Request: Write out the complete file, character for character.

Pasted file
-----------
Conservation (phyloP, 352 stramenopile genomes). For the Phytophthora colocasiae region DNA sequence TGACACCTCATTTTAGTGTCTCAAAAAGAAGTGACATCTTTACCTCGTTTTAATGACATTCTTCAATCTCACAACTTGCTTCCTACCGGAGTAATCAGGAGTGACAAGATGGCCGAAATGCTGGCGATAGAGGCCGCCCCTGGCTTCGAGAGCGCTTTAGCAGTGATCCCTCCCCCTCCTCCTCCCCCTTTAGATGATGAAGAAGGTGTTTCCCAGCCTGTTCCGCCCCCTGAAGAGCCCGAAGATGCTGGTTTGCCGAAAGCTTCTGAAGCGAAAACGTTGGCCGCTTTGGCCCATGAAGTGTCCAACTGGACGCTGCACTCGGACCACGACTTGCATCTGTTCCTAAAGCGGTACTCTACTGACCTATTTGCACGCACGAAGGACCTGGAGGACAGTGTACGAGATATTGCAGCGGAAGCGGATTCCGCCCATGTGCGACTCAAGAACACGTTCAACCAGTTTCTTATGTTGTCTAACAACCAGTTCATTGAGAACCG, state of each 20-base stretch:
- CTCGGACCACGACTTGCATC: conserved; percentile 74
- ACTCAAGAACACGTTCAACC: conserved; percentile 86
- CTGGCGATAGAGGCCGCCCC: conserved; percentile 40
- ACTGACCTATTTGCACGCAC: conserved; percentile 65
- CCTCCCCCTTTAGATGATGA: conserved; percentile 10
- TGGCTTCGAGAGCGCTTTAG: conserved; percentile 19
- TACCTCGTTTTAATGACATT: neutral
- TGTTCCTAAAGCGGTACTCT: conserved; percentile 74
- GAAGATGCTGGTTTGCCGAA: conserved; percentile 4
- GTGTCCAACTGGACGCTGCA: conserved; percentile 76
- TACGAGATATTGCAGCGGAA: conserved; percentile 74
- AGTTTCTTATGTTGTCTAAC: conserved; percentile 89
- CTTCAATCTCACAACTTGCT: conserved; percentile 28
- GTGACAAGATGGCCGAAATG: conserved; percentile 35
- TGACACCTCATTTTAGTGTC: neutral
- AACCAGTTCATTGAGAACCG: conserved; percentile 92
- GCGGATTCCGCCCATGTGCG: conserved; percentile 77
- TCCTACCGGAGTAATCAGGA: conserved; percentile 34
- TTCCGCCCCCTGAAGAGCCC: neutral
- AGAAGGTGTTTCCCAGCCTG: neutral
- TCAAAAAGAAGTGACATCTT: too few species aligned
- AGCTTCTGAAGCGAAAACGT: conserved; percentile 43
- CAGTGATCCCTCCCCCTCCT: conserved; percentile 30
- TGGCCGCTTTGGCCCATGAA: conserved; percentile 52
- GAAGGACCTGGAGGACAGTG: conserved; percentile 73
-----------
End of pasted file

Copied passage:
Conservation (phyloP, 352 stramenopile genomes). For the Phytophthora colocasiae region DNA sequence TGACACCTCATTTTAGTGTCTCAAAAAGAAGTGACATCTTTACCTCGTTTTAATGACATTCTTCAATCTCACAACTTGCTTCCTACCGGAGTAATCAGGAGTGACAAGATGGCCGAAATGCTGGCGATAGAGGCCGCCCCTGGCTTCGAGAGCGCTTTAGCAGTGATCCCTCCCCCTCCTCCTCCCCCTTTAGATGATGAAGAAGGTGTTTCCCAGCCTGTTCCGCCCCCTGAAGAGCCCGAAGATGCTGGTTTGCCGAAAGCTTCTGAAGCGAAAACGTTGGCCGCTTTGGCCCATGAAGTGTCCAACTGGACGCTGCACTCGGACCACGACTTGCATCTGTTCCTAAAGCGGTACTCTACTGACCTATTTGCACGCACGAAGGACCTGGAGGACAGTGTACGAGATATTGCAGCGGAAGCGGATTCCGCCCATGTGCGACTCAAGAACACGTTCAACCAGTTTCTTATGTTGTCTAACAACCAGTTCATTGAGAACCG, state of each 20-base stretch:
- CTCGGACCACGACTTGCATC: conserved; percentile 74
- ACTCAAGAACACGTTCAACC: conserved; percentile 86
- CTGGCGATAGAGGCCGCCCC: conserved; percentile 40
- ACTGACCTATTTGCACGCAC: conserved; percentile 65
- CCTCCCCCTTTAGATGATGA: conserved; percentile 10
- TGGCTTCGAGAGCGCTTTAG: conserved; percentile 19
- TACCTCGTTTTAATGACATT: neutral
- TGTTCCTAAAGCGGTACTCT: conserved; percentile 74
- GAAGATGCTGGTTTGCCGAA: conserved; percentile 4
- GTGTCCAACTGGACGCTGCA: conserved; percentile 76
- TACGAGATATTGCAGCGGAA: conserved; percentile 74
- AGTTTCTTATGTTGTCTAAC: conserved; percentile 89
- CTTCAATCTCACAACTTGCT: conserved; percentile 28
- GTGACAAGATGGCCGAAATG: conserved; percentile 35
- TGACACCTCATTTTAGTGTC: neutral
- AACCAGTTCATTGAGAACCG: conserved; percentile 92
- GCGGATTCCGCCCATGTGCG: conserved; percentile 77
- TCCTACCGGAGTAATCAGGA: conserved; percentile 34
- TTCCGCCCCCTGAAGAGCCC: neutral
- AGAAGGTGTTTCCCAGCCTG: neutral
- TCAAAAAGAAGTGACATCTT: too few species aligned
- AGCTTCTGAAGCGAAAACGT: conserved; percentile 43
- CAGTGATCCCTCCCCCTCCT: conserved; percentile 30
- TGGCCGCTTTGGCCCATGAA: conserved; percentile 52
- GAAGGACCTGGAGGACAGTG: conserved; percentile 73